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Six blast furnaces you can visit today

In the early nineteenth century, the industrial revolution swept across continental Europe and one steelworks after another rose from the ground. Europe had hundreds of blast furnaces, but since the mid-twentieth century, Europe's steel industry has been slowly going downhill.

Blast furnace

The steel and coal industry shifted eastwards from the mid-twentieth century onwards. Today, this trend is reinforced by Chinese over-subsidisation of its own steel industry and emission rights that European manufacturers have to cough up for their CO2 emissions, pricing them out of the market. 

Many steel mills merged or simply closed their doors. After their closure, most were demolished, however, a few were fortunately preserved for future generations. We visit six steelworks that were given a second life and whose blast furnace survived.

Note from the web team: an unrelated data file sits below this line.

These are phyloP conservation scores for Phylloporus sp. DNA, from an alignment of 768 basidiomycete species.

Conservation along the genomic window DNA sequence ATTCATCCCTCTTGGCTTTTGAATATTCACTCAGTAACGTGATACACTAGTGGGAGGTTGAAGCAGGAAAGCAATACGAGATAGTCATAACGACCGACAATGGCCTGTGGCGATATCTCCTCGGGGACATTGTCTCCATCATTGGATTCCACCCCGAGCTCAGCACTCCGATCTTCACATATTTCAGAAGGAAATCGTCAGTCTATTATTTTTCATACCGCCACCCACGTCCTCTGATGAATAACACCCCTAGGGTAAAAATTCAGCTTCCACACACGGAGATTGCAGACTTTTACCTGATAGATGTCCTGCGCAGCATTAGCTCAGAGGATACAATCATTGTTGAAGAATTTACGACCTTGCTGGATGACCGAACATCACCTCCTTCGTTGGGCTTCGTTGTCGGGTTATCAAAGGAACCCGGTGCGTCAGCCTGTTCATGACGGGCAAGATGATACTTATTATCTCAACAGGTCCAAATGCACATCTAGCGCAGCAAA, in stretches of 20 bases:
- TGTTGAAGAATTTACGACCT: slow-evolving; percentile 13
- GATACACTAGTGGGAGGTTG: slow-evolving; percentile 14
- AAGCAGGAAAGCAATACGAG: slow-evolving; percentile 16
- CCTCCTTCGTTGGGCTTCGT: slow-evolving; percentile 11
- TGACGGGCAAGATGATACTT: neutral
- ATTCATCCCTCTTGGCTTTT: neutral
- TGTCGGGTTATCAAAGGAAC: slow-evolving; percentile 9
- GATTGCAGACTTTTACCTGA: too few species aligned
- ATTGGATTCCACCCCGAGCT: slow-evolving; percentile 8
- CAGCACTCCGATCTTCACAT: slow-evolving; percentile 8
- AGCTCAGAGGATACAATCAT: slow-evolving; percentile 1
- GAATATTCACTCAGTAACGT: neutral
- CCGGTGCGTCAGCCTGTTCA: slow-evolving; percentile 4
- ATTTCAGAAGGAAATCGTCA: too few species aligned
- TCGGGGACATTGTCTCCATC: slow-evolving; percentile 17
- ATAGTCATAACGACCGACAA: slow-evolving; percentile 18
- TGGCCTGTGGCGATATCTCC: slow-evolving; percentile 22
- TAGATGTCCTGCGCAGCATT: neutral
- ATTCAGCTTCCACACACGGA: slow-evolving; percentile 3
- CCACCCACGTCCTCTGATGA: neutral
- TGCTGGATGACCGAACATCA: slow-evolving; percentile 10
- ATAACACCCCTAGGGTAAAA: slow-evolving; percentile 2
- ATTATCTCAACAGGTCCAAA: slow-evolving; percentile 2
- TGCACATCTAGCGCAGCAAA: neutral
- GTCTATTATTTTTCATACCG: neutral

In Germany, both the industrial Ruhr region and the Saarland offer several examples of the imaginative redevelopment of steelworks. The Völklinger Hütte steelworks in Saarland, Germany, made it to the Unesco World Heritage List in 1994. This region is also home to a relic of the Stumm family's steel dynasty.

In the Ruhr region, you can climb the blast furnaces of the Landschaftspark Duisburg Nord and the Henrichshütte in Hattingen.

France and Luxembourg 

France created a park around blast furnace U4 in Uckange. A stone's throw away, in Esch-sur-Alzette in Luxembourg, the blast furnaces of Belval have been integrated into a new university complex.

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